By Sabastian Lambert
Originally published in West Hawai‘i Today on April 21, 2020 and reprinted here with permission (https://www.westhawaiitoday.com/2020/04/21/opinion/my-turn-a-call-to-action/).
The raised bed is finished. It is time for planting. My mentor and I dig our hands into the soil, transplanting many flats of beautiful healthy vegetables, with rich humus compost. I feel happy. I feel peaceful. I feel connected to the Earth. We talk about how people in Hawaii don’t grow enough food anymore; how we have the majority of our food imported to feed the local population. We also discuss how there are not enough farmers to feed the world’s population. We talk about things like this a lot, about the environment, globalization, sustainability and other topics.
The present condition of our environment, indeed the planet, is very concerning to me. And even more so is the future. A warming climate, a polluted atmosphere, waste management, energy production, a significant loss of biodiversity and better management of our water resources are only a few of the many growing environmental issues that we currently face and with which my generation will need to address. I believe that if we want a more secure and healthy future, we need to put forth our efforts to help the environment and make a difference. In various ways people around the world are already doing this. We are beginning to wake up.
This was clearly seen on April 22, 1970, when 20 million Americans, 10% of the U.S. population at the time, protested for a cleaner and healthier environment. This day is known as Earth Day and is recognized as a day of environmental action.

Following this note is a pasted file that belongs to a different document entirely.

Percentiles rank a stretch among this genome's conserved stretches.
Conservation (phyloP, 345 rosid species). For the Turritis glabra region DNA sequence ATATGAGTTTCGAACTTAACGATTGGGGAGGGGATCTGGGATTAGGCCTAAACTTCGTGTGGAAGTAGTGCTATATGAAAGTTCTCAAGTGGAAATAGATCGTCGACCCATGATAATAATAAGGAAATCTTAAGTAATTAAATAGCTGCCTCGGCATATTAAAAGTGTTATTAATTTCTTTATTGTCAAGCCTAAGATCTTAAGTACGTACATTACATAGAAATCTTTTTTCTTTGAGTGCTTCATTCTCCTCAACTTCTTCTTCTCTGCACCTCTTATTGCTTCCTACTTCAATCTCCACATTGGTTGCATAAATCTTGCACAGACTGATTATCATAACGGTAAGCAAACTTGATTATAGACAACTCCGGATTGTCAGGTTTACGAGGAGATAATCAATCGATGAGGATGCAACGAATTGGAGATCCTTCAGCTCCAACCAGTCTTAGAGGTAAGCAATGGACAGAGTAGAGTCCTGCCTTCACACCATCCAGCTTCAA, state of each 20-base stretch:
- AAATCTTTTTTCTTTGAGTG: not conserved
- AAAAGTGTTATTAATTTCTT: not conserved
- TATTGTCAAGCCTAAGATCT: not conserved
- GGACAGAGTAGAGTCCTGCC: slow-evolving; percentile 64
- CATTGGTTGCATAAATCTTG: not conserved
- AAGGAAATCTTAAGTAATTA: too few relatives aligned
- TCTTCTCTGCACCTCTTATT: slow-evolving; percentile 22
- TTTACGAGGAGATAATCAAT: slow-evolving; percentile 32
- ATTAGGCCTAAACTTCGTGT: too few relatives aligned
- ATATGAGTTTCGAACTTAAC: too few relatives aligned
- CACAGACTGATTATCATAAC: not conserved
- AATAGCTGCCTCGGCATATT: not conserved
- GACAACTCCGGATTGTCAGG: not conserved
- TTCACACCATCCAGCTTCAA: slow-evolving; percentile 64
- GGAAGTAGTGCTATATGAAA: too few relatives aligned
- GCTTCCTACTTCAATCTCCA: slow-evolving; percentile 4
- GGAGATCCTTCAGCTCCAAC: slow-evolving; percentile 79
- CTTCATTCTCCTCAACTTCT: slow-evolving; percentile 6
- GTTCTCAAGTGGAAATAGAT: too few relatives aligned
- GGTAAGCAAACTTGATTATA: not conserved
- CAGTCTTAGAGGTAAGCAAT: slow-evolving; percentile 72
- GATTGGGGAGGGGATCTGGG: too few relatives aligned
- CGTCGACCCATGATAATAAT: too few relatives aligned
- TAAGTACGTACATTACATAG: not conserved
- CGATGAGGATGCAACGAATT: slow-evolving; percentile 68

Over the last 50 years I feel we have done many things to help the environment. This includes composting, growing organic, non-GMO food, recycling waste, the use of renewable energy, and the conservation of wildlife and natural habitats. These sustainable practices decrease greenhouse emissions, mitigate climate change, nurture the soil, and replenish ecosystems.
Despite all this, I feel strongly that we are not doing enough. Problems continue to worsen by the day. Humanity continues to destroy natural habitats, practice environmentally catastrophic mining operations, dispose of our waste in the Earth’s landfills, waterways, and oceans, and produce dangerous levels of greenhouse gases.
I think it is time for action. My generation is in a position to have a more positive impact on the environment. Why must we wait? We may not feel like we are in a powerful enough position to make a difference, however considering that every single individual on the planet influences the environment in a certain way, we can understand that we can have a more positive impact right now.
There are countless things that my generation can be doing. This includes growing our own food organically in our backyards, establishing compost piles and/or worm bins to incorporate plant waste into the soil, cleaning up and recycling our waste, and doing such simple things as turning off the lights or the faucet when they are not needed to conserve energy and water. Doing all this provides you with healthy produce, enriches the soil, and protects the environment.
I feel that it would be very important to include these skills in our education. My generation needs to make different choices than the generations that came before us. How can we do this if we do not understand the consequences of our actions? However, whether it be my generation or the current generation, wouldn’t it be important to allow, to enable, those that come after us, to inherit a planet that is healthier and in greater balance than that which came before?
April 22 is recognized as a day of environmental action. Why only Earth Day? Every day should be a day of environmental action.
Sabastian Lambert is a 15-year-old resident of Honaunau, South Kona on Hawai‘i Island. He is a homeschooled student passionate about sustainability, regenerative agriculture, and environmentalism. Sabastian is a co-founder of the youth-led seed saving and sharing initiative, www.seedsofhonua.org.